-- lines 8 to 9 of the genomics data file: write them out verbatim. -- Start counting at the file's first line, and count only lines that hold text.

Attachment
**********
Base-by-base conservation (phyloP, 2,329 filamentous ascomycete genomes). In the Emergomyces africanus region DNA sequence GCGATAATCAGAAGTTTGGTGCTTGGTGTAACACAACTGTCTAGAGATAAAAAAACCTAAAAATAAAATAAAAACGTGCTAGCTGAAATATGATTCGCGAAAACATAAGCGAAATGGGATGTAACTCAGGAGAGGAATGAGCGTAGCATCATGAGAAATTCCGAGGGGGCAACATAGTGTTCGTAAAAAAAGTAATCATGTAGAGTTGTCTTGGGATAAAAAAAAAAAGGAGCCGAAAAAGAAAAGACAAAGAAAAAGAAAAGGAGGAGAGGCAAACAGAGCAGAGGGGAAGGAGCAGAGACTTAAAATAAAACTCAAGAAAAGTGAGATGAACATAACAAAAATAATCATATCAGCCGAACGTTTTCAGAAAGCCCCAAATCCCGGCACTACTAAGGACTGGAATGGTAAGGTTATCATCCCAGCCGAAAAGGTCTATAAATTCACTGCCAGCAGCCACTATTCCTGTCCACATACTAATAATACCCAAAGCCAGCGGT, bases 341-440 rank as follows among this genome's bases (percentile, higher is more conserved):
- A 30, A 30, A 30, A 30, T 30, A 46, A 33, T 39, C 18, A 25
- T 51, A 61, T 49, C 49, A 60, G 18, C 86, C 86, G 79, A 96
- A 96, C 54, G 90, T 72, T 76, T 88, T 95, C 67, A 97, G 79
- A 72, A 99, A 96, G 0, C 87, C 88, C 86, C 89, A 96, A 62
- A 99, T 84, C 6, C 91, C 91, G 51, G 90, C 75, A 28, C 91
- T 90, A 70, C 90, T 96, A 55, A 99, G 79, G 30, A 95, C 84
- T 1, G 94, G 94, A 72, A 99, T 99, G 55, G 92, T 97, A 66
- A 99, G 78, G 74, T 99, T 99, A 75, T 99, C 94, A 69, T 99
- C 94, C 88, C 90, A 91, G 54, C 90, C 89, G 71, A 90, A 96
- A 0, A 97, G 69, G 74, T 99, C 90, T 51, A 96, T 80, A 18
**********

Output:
- T 1, G 94, G 94, A 72, A 99, T 99, G 55, G 92, T 97, A 66
- A 99, G 78, G 74, T 99, T 99, A 75, T 99, C 94, A 69, T 99